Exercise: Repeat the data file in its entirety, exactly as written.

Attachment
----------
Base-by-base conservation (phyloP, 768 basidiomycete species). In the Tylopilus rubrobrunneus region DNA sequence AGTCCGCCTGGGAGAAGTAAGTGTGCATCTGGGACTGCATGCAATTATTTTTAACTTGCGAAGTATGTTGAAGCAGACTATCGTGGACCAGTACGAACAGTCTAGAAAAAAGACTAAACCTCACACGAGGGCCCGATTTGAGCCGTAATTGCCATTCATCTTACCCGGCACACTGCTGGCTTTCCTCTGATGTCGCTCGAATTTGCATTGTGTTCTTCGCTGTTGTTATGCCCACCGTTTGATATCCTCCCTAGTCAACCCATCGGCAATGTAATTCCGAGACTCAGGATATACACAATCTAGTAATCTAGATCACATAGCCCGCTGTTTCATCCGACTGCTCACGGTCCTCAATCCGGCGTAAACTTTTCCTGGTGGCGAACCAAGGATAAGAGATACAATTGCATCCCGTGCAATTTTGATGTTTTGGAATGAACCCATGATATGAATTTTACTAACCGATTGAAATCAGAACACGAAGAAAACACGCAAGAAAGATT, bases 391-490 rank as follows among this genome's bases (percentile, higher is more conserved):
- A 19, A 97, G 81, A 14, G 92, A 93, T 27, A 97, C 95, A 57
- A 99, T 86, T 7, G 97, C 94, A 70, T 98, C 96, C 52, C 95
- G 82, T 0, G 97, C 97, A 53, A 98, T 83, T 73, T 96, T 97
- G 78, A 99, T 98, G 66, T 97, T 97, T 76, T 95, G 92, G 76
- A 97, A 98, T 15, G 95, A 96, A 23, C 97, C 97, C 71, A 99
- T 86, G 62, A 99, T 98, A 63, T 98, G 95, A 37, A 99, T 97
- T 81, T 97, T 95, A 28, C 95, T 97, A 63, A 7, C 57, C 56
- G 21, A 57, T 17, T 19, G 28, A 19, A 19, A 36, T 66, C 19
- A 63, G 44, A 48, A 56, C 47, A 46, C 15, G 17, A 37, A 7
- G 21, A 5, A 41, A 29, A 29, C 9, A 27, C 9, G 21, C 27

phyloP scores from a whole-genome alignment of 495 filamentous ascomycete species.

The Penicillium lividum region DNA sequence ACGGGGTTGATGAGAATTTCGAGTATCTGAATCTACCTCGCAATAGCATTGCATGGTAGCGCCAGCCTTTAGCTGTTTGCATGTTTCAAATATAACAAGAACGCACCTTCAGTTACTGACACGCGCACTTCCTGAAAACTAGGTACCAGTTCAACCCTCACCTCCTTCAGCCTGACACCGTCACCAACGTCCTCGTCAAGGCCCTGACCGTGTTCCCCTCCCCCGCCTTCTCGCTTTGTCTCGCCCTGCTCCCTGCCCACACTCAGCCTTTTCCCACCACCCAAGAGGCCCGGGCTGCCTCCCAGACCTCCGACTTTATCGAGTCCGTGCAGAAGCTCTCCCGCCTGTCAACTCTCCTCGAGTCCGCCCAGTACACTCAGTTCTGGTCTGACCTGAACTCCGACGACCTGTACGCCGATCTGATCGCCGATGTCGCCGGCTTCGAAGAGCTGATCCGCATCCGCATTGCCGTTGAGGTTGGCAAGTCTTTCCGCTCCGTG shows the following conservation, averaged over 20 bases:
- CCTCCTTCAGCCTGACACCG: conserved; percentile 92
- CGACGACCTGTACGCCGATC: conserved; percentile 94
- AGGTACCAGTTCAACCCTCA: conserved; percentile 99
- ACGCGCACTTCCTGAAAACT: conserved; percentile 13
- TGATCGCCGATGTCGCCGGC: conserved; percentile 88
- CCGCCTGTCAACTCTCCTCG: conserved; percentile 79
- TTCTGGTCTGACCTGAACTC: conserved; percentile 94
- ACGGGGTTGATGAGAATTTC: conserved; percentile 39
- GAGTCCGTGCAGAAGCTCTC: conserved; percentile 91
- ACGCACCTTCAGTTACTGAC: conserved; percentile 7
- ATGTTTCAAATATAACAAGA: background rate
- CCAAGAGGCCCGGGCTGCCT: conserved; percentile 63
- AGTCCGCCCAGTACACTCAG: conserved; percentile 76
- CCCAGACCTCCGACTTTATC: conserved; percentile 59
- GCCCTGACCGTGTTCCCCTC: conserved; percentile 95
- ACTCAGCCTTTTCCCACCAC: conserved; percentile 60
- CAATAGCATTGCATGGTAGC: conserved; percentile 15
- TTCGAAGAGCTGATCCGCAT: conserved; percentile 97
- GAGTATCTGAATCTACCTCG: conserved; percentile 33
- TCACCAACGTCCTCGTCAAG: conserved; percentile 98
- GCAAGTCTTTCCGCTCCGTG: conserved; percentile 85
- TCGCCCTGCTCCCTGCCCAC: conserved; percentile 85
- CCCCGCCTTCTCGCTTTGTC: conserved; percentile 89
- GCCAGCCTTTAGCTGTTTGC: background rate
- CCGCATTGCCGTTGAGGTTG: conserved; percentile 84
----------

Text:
Base-by-base conservation (phyloP, 768 basidiomycete species). In the Tylopilus rubrobrunneus region DNA sequence AGTCCGCCTGGGAGAAGTAAGTGTGCATCTGGGACTGCATGCAATTATTTTTAACTTGCGAAGTATGTTGAAGCAGACTATCGTGGACCAGTACGAACAGTCTAGAAAAAAGACTAAACCTCACACGAGGGCCCGATTTGAGCCGTAATTGCCATTCATCTTACCCGGCACACTGCTGGCTTTCCTCTGATGTCGCTCGAATTTGCATTGTGTTCTTCGCTGTTGTTATGCCCACCGTTTGATATCCTCCCTAGTCAACCCATCGGCAATGTAATTCCGAGACTCAGGATATACACAATCTAGTAATCTAGATCACATAGCCCGCTGTTTCATCCGACTGCTCACGGTCCTCAATCCGGCGTAAACTTTTCCTGGTGGCGAACCAAGGATAAGAGATACAATTGCATCCCGTGCAATTTTGATGTTTTGGAATGAACCCATGATATGAATTTTACTAACCGATTGAAATCAGAACACGAAGAAAACACGCAAGAAAGATT, bases 391-490 rank as follows among this genome's bases (percentile, higher is more conserved):
- A 19, A 97, G 81, A 14, G 92, A 93, T 27, A 97, C 95, A 57
- A 99, T 86, T 7, G 97, C 94, A 70, T 98, C 96, C 52, C 95
- G 82, T 0, G 97, C 97, A 53, A 98, T 83, T 73, T 96, T 97
- G 78, A 99, T 98, G 66, T 97, T 97, T 76, T 95, G 92, G 76
- A 97, A 98, T 15, G 95, A 96, A 23, C 97, C 97, C 71, A 99
- T 86, G 62, A 99, T 98, A 63, T 98, G 95, A 37, A 99, T 97
- T 81, T 97, T 95, A 28, C 95, T 97, A 63, A 7, C 57, C 56
- G 21, A 57, T 17, T 19, G 28, A 19, A 19, A 36, T 66, C 19
- A 63, G 44, A 48, A 56, C 47, A 46, C 15, G 17, A 37, A 7
- G 21, A 5, A 41, A 29, A 29, C 9, A 27, C 9, G 21, C 27

phyloP scores from a whole-genome alignment of 495 filamentous ascomycete species.

The Penicillium lividum region DNA sequence ACGGGGTTGATGAGAATTTCGAGTATCTGAATCTACCTCGCAATAGCATTGCATGGTAGCGCCAGCCTTTAGCTGTTTGCATGTTTCAAATATAACAAGAACGCACCTTCAGTTACTGACACGCGCACTTCCTGAAAACTAGGTACCAGTTCAACCCTCACCTCCTTCAGCCTGACACCGTCACCAACGTCCTCGTCAAGGCCCTGACCGTGTTCCCCTCCCCCGCCTTCTCGCTTTGTCTCGCCCTGCTCCCTGCCCACACTCAGCCTTTTCCCACCACCCAAGAGGCCCGGGCTGCCTCCCAGACCTCCGACTTTATCGAGTCCGTGCAGAAGCTCTCCCGCCTGTCAACTCTCCTCGAGTCCGCCCAGTACACTCAGTTCTGGTCTGACCTGAACTCCGACGACCTGTACGCCGATCTGATCGCCGATGTCGCCGGCTTCGAAGAGCTGATCCGCATCCGCATTGCCGTTGAGGTTGGCAAGTCTTTCCGCTCCGTG shows the following conservation, averaged over 20 bases:
- CCTCCTTCAGCCTGACACCG: conserved; percentile 92
- CGACGACCTGTACGCCGATC: conserved; percentile 94
- AGGTACCAGTTCAACCCTCA: conserved; percentile 99
- ACGCGCACTTCCTGAAAACT: conserved; percentile 13
- TGATCGCCGATGTCGCCGGC: conserved; percentile 88
- CCGCCTGTCAACTCTCCTCG: conserved; percentile 79
- TTCTGGTCTGACCTGAACTC: conserved; percentile 94
- ACGGGGTTGATGAGAATTTC: conserved; percentile 39
- GAGTCCGTGCAGAAGCTCTC: conserved; percentile 91
- ACGCACCTTCAGTTACTGAC: conserved; percentile 7
- ATGTTTCAAATATAACAAGA: background rate
- CCAAGAGGCCCGGGCTGCCT: conserved; percentile 63
- AGTCCGCCCAGTACACTCAG: conserved; percentile 76
- CCCAGACCTCCGACTTTATC: conserved; percentile 59
- GCCCTGACCGTGTTCCCCTC: conserved; percentile 95
- ACTCAGCCTTTTCCCACCAC: conserved; percentile 60
- CAATAGCATTGCATGGTAGC: conserved; percentile 15
- TTCGAAGAGCTGATCCGCAT: conserved; percentile 97
- GAGTATCTGAATCTACCTCG: conserved; percentile 33
- TCACCAACGTCCTCGTCAAG: conserved; percentile 98
- GCAAGTCTTTCCGCTCCGTG: conserved; percentile 85
- TCGCCCTGCTCCCTGCCCAC: conserved; percentile 85
- CCCCGCCTTCTCGCTTTGTC: conserved; percentile 89
- GCCAGCCTTTAGCTGTTTGC: background rate
- CCGCATTGCCGTTGAGGTTG: conserved; percentile 84